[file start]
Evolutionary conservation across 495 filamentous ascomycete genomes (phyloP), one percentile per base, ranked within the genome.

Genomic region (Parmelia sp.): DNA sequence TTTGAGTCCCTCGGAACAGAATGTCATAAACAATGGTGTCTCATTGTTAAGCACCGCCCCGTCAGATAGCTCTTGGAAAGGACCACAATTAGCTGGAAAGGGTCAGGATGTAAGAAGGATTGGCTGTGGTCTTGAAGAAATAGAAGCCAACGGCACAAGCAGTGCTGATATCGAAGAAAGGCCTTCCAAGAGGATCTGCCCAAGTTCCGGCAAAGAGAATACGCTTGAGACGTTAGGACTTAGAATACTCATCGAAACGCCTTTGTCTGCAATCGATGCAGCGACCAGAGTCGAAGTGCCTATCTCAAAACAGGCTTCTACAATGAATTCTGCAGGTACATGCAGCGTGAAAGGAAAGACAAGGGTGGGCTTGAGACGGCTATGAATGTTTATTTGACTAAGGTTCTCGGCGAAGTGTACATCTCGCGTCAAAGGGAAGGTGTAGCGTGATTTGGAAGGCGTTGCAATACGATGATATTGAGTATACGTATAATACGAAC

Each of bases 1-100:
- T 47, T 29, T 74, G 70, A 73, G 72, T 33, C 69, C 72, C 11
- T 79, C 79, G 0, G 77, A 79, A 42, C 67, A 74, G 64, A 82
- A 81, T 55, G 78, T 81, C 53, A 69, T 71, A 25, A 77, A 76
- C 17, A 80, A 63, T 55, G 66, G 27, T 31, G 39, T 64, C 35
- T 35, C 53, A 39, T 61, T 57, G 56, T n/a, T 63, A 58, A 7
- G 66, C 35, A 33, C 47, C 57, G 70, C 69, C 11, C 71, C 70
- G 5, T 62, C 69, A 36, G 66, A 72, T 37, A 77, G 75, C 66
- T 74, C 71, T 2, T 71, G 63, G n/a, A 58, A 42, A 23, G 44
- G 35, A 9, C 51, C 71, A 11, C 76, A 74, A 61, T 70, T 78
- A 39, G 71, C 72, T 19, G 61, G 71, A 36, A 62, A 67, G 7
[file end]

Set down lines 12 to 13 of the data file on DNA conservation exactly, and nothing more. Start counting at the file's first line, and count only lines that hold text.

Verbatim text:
- G 35, A 9, C 51, C 71, A 11, C 76, A 74, A 61, T 70, T 78
- A 39, G 71, C 72, T 19, G 61, G 71, A 36, A 62, A 67, G 7